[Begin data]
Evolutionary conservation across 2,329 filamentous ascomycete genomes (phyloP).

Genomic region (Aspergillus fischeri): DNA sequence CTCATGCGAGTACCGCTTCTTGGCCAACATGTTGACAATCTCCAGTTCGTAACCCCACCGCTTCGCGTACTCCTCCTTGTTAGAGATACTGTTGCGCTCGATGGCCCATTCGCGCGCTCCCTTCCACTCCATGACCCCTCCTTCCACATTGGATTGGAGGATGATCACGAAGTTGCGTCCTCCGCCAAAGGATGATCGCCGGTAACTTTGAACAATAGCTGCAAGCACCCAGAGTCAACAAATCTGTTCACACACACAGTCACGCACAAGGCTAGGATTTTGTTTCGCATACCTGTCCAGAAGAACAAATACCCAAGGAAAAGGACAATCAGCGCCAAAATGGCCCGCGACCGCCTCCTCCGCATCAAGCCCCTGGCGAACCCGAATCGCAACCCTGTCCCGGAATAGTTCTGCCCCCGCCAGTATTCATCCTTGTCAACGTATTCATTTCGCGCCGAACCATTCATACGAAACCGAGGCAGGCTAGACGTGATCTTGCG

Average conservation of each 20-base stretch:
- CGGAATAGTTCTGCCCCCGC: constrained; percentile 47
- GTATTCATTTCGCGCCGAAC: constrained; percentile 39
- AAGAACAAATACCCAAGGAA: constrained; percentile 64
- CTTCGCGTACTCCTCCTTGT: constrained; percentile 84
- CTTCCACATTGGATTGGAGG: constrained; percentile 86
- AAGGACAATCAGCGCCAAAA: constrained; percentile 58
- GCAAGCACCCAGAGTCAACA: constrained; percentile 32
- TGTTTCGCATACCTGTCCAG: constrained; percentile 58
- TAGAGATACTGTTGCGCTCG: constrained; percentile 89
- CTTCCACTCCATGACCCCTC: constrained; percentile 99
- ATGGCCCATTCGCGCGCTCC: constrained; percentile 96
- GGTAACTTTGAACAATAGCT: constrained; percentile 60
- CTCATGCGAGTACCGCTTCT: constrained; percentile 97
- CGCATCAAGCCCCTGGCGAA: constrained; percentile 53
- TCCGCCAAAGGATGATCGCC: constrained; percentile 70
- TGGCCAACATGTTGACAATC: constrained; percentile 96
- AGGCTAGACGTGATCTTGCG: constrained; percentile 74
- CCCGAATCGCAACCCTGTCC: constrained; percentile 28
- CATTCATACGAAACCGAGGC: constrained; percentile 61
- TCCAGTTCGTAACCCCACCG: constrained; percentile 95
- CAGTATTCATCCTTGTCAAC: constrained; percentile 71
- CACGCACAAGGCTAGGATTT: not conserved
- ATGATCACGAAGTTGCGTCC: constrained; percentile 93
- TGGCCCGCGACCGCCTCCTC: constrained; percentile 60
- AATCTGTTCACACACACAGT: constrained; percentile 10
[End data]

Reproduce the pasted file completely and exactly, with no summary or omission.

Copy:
Evolutionary conservation across 2,329 filamentous ascomycete genomes (phyloP).

Genomic region (Aspergillus fischeri): DNA sequence CTCATGCGAGTACCGCTTCTTGGCCAACATGTTGACAATCTCCAGTTCGTAACCCCACCGCTTCGCGTACTCCTCCTTGTTAGAGATACTGTTGCGCTCGATGGCCCATTCGCGCGCTCCCTTCCACTCCATGACCCCTCCTTCCACATTGGATTGGAGGATGATCACGAAGTTGCGTCCTCCGCCAAAGGATGATCGCCGGTAACTTTGAACAATAGCTGCAAGCACCCAGAGTCAACAAATCTGTTCACACACACAGTCACGCACAAGGCTAGGATTTTGTTTCGCATACCTGTCCAGAAGAACAAATACCCAAGGAAAAGGACAATCAGCGCCAAAATGGCCCGCGACCGCCTCCTCCGCATCAAGCCCCTGGCGAACCCGAATCGCAACCCTGTCCCGGAATAGTTCTGCCCCCGCCAGTATTCATCCTTGTCAACGTATTCATTTCGCGCCGAACCATTCATACGAAACCGAGGCAGGCTAGACGTGATCTTGCG

Average conservation of each 20-base stretch:
- CGGAATAGTTCTGCCCCCGC: constrained; percentile 47
- GTATTCATTTCGCGCCGAAC: constrained; percentile 39
- AAGAACAAATACCCAAGGAA: constrained; percentile 64
- CTTCGCGTACTCCTCCTTGT: constrained; percentile 84
- CTTCCACATTGGATTGGAGG: constrained; percentile 86
- AAGGACAATCAGCGCCAAAA: constrained; percentile 58
- GCAAGCACCCAGAGTCAACA: constrained; percentile 32
- TGTTTCGCATACCTGTCCAG: constrained; percentile 58
- TAGAGATACTGTTGCGCTCG: constrained; percentile 89
- CTTCCACTCCATGACCCCTC: constrained; percentile 99
- ATGGCCCATTCGCGCGCTCC: constrained; percentile 96
- GGTAACTTTGAACAATAGCT: constrained; percentile 60
- CTCATGCGAGTACCGCTTCT: constrained; percentile 97
- CGCATCAAGCCCCTGGCGAA: constrained; percentile 53
- TCCGCCAAAGGATGATCGCC: constrained; percentile 70
- TGGCCAACATGTTGACAATC: constrained; percentile 96
- AGGCTAGACGTGATCTTGCG: constrained; percentile 74
- CCCGAATCGCAACCCTGTCC: constrained; percentile 28
- CATTCATACGAAACCGAGGC: constrained; percentile 61
- TCCAGTTCGTAACCCCACCG: constrained; percentile 95
- CAGTATTCATCCTTGTCAAC: constrained; percentile 71
- CACGCACAAGGCTAGGATTT: not conserved
- ATGATCACGAAGTTGCGTCC: constrained; percentile 93
- TGGCCCGCGACCGCCTCCTC: constrained; percentile 60
- AATCTGTTCACACACACAGT: constrained; percentile 10